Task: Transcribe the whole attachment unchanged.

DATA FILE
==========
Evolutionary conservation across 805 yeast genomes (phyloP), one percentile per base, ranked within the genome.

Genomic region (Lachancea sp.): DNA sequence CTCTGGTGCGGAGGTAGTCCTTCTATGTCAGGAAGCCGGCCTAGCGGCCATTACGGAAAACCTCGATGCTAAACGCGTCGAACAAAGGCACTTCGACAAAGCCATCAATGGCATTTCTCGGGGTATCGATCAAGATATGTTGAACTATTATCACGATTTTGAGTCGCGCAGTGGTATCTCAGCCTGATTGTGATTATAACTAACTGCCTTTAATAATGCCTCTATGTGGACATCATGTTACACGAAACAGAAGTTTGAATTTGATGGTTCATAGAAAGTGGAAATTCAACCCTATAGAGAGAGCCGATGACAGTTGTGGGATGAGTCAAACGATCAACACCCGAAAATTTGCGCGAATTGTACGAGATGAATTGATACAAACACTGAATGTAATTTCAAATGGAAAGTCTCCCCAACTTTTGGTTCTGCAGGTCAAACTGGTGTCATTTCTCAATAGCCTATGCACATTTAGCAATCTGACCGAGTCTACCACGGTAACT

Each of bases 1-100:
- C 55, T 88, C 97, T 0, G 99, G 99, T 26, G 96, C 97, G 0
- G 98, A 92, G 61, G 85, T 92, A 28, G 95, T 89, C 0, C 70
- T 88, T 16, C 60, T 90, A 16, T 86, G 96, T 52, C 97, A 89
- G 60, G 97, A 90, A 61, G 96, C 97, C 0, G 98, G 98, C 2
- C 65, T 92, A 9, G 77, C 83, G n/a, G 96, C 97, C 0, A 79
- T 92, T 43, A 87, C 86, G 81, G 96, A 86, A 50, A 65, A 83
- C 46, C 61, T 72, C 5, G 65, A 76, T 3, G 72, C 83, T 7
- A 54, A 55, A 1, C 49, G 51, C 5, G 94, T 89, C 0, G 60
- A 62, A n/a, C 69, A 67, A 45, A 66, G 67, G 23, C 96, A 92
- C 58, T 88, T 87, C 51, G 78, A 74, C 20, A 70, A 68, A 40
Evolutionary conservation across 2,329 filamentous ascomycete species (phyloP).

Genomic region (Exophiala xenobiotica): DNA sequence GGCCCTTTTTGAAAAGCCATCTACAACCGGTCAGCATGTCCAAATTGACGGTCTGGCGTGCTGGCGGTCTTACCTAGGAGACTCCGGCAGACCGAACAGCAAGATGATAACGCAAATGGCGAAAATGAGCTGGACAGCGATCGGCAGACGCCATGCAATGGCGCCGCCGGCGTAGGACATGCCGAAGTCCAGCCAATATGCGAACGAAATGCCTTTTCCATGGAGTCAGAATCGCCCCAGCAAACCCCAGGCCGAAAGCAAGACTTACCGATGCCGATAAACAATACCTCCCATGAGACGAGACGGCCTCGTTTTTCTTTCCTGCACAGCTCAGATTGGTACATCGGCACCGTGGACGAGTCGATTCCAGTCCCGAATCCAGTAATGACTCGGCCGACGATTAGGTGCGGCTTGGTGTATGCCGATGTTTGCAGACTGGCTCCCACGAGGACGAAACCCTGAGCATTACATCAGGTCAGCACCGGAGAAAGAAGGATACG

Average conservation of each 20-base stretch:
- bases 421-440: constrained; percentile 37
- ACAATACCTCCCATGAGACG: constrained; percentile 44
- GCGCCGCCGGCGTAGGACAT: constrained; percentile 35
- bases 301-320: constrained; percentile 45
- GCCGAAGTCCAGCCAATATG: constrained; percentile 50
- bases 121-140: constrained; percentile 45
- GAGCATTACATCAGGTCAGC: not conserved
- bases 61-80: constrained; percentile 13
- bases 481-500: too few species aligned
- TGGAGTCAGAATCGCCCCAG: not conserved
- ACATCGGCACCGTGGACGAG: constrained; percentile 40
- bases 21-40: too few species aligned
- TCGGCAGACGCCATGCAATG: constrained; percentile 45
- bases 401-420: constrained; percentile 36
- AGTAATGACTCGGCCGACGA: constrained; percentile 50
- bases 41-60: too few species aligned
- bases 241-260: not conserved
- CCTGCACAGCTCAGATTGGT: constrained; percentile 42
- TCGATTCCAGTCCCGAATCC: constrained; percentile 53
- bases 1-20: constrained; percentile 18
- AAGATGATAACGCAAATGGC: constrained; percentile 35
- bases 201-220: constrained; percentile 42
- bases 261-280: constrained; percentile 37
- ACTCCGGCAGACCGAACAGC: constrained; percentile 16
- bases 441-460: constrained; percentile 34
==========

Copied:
Evolutionary conservation across 805 yeast genomes (phyloP), one percentile per base, ranked within the genome.

Genomic region (Lachancea sp.): DNA sequence CTCTGGTGCGGAGGTAGTCCTTCTATGTCAGGAAGCCGGCCTAGCGGCCATTACGGAAAACCTCGATGCTAAACGCGTCGAACAAAGGCACTTCGACAAAGCCATCAATGGCATTTCTCGGGGTATCGATCAAGATATGTTGAACTATTATCACGATTTTGAGTCGCGCAGTGGTATCTCAGCCTGATTGTGATTATAACTAACTGCCTTTAATAATGCCTCTATGTGGACATCATGTTACACGAAACAGAAGTTTGAATTTGATGGTTCATAGAAAGTGGAAATTCAACCCTATAGAGAGAGCCGATGACAGTTGTGGGATGAGTCAAACGATCAACACCCGAAAATTTGCGCGAATTGTACGAGATGAATTGATACAAACACTGAATGTAATTTCAAATGGAAAGTCTCCCCAACTTTTGGTTCTGCAGGTCAAACTGGTGTCATTTCTCAATAGCCTATGCACATTTAGCAATCTGACCGAGTCTACCACGGTAACT

Each of bases 1-100:
- C 55, T 88, C 97, T 0, G 99, G 99, T 26, G 96, C 97, G 0
- G 98, A 92, G 61, G 85, T 92, A 28, G 95, T 89, C 0, C 70
- T 88, T 16, C 60, T 90, A 16, T 86, G 96, T 52, C 97, A 89
- G 60, G 97, A 90, A 61, G 96, C 97, C 0, G 98, G 98, C 2
- C 65, T 92, A 9, G 77, C 83, G n/a, G 96, C 97, C 0, A 79
- T 92, T 43, A 87, C 86, G 81, G 96, A 86, A 50, A 65, A 83
- C 46, C 61, T 72, C 5, G 65, A 76, T 3, G 72, C 83, T 7
- A 54, A 55, A 1, C 49, G 51, C 5, G 94, T 89, C 0, G 60
- A 62, A n/a, C 69, A 67, A 45, A 66, G 67, G 23, C 96, A 92
- C 58, T 88, T 87, C 51, G 78, A 74, C 20, A 70, A 68, A 40
Evolutionary conservation across 2,329 filamentous ascomycete species (phyloP).

Genomic region (Exophiala xenobiotica): DNA sequence GGCCCTTTTTGAAAAGCCATCTACAACCGGTCAGCATGTCCAAATTGACGGTCTGGCGTGCTGGCGGTCTTACCTAGGAGACTCCGGCAGACCGAACAGCAAGATGATAACGCAAATGGCGAAAATGAGCTGGACAGCGATCGGCAGACGCCATGCAATGGCGCCGCCGGCGTAGGACATGCCGAAGTCCAGCCAATATGCGAACGAAATGCCTTTTCCATGGAGTCAGAATCGCCCCAGCAAACCCCAGGCCGAAAGCAAGACTTACCGATGCCGATAAACAATACCTCCCATGAGACGAGACGGCCTCGTTTTTCTTTCCTGCACAGCTCAGATTGGTACATCGGCACCGTGGACGAGTCGATTCCAGTCCCGAATCCAGTAATGACTCGGCCGACGATTAGGTGCGGCTTGGTGTATGCCGATGTTTGCAGACTGGCTCCCACGAGGACGAAACCCTGAGCATTACATCAGGTCAGCACCGGAGAAAGAAGGATACG

Average conservation of each 20-base stretch:
- bases 421-440: constrained; percentile 37
- ACAATACCTCCCATGAGACG: constrained; percentile 44
- GCGCCGCCGGCGTAGGACAT: constrained; percentile 35
- bases 301-320: constrained; percentile 45
- GCCGAAGTCCAGCCAATATG: constrained; percentile 50
- bases 121-140: constrained; percentile 45
- GAGCATTACATCAGGTCAGC: not conserved
- bases 61-80: constrained; percentile 13
- bases 481-500: too few species aligned
- TGGAGTCAGAATCGCCCCAG: not conserved
- ACATCGGCACCGTGGACGAG: constrained; percentile 40
- bases 21-40: too few species aligned
- TCGGCAGACGCCATGCAATG: constrained; percentile 45
- bases 401-420: constrained; percentile 36
- AGTAATGACTCGGCCGACGA: constrained; percentile 50
- bases 41-60: too few species aligned
- bases 241-260: not conserved
- CCTGCACAGCTCAGATTGGT: constrained; percentile 42
- TCGATTCCAGTCCCGAATCC: constrained; percentile 53
- bases 1-20: constrained; percentile 18
- AAGATGATAACGCAAATGGC: constrained; percentile 35
- bases 201-220: constrained; percentile 42
- bases 261-280: constrained; percentile 37
- ACTCCGGCAGACCGAACAGC: constrained; percentile 16
- bases 441-460: constrained; percentile 34